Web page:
Research and Hands On the Art Works for John Hawley '08| September 3, 2008
"Learn your languages," advises Art History major John Hawley."You never know how important they are until you come across somethingyou can't read."
It's not surprising that this is John's advice. He's held internships at museums across the country and globe, and has already worked in various areas within the field of art.
In the summer after his sophomore year, John interned at The Cloisters, a branch of the Metropolitan Museum of Art. There he mainly worked with the Education Department, giving tours to "student day-campers, particularly from Manhattan and the Bronx. I led the students around the museum's collection, focusing on certain objects which gave them a better sense of what life was like in the Middle Ages."
While studying art history, history, and Dutch abroad last academic year at the University College London, John also worked for Simon C. Dickinson, Agents and Dealers in Fine Art. "The best part of working with a dealer is the very hands-on approach to art objects. On a daily basis, I was hanging, framing, and researching works by Titian, DaVinci, Monet, and Picasso." Working for or as a dealer might even be a career consideration, as "I really enjoyed working with the dealer in London - it combined research and close contact with the works themselves."
In his home city of Los Angeles, John has worked at both the LosAngeles County Museum of Art (LACMA) and the J. Paul Getty Museum atthe Getty Center.
At LACMA he researched three works by Rembrandt, "basically combing through all the scholarship on Rembrandt for the past thirty years" to see if the pictures were mentioned. The Getty had a different problem: "The museum won't purchase art unless the provenance goes back to 1930. Unfortunately, we could only get the provenance back to 1933. Given that the object is considered a piece of decorative art, any mention of it in a dealer's inventory would have been quite generic and provided little assistance in showing that it referenced our object as opposed to a similar one."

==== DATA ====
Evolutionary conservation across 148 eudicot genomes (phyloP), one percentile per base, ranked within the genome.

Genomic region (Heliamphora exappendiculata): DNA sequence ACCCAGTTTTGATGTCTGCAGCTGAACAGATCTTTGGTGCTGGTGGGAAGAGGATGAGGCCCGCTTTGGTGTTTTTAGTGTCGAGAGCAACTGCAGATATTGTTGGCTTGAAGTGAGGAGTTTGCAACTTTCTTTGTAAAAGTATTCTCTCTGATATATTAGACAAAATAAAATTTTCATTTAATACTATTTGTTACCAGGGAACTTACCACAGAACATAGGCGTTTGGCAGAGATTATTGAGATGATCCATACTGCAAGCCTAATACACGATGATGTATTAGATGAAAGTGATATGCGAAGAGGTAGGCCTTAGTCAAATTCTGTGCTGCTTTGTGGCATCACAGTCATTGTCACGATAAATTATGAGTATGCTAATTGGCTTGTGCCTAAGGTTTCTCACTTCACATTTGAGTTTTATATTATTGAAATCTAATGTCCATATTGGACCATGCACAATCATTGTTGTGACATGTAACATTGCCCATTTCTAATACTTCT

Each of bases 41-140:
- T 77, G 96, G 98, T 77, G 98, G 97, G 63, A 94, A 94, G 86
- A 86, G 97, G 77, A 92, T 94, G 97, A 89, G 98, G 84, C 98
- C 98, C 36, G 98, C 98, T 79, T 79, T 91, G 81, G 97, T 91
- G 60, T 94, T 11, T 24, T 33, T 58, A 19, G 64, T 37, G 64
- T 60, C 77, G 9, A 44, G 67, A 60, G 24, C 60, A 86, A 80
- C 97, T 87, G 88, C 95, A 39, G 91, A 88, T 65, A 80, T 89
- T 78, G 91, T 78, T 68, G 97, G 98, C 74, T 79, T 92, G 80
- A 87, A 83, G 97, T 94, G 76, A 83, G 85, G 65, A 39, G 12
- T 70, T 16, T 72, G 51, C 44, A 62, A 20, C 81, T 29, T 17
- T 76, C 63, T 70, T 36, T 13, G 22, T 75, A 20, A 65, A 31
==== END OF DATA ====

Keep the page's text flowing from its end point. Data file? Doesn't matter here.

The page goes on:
And what about his experience here at William and Mary? "An overall positive," he says. "What Williamsburg lacks, the College makes up for." Part of the positive for John is the College's faculty. "I love the faculty, although sometimes I think they sometimes get tired of dealing with me. I'm always asking for recommendations."
Now in his senior year, John is pursuing an Honors thesis, on Thomas de Keyser's 1627 portrait of Constantijn Huygens, which began to take shape with his research as a Monroe Scholar. For his Monroe project, John explored Contanijn Huygens, a seventeenth-century Dutch poet and art collector. For the Honors project, John narrowed his focus to a1627 Thomas De Keyser portrait of Contanijn Huygens. When Huygens commissioned the portrait, he expected Keyser to incorporate elements making ties to The Hague, his personal life, and contemporaneous culture.
Huygens's use of the portrait reflects a wide array of persona lendeavors, including roles as disparate as statesman, husband, and father. Also, his early portrait commissions are intended to tie him directly to the court at The Hague, as in the 1627 portrait by Thomasde Keyser. Lastly, there is a direct association between literature and the painted image, for on numerous occasions Huygens writes poems on his portraits.
To fully understand Huygens and why he commissioned the work and "what he's trying to convey about Dutch culture," John is translating Huygens' own poetry and looking at contemporaneous literary influence. "Much of what I'm interested in is the relationship between image and text in Dutch culture. Far too often, scholars have promoted the Dutch as a purely visual people and failed to recognize the interplay between text and image."
John was accepted to graduate programs at the University of Virginia, where he received full funding through its Jefferson fellowships, but has decided to attend the Institute of Fine Art at New York University on a Javits Fellowship. "NYU is a great opportunity given its close ties to New York's major museums, dealers, and auction houses as well as the ability for me to work with my advisor Mariet Westermann on an upcoming publication on Rembrandt and his circle."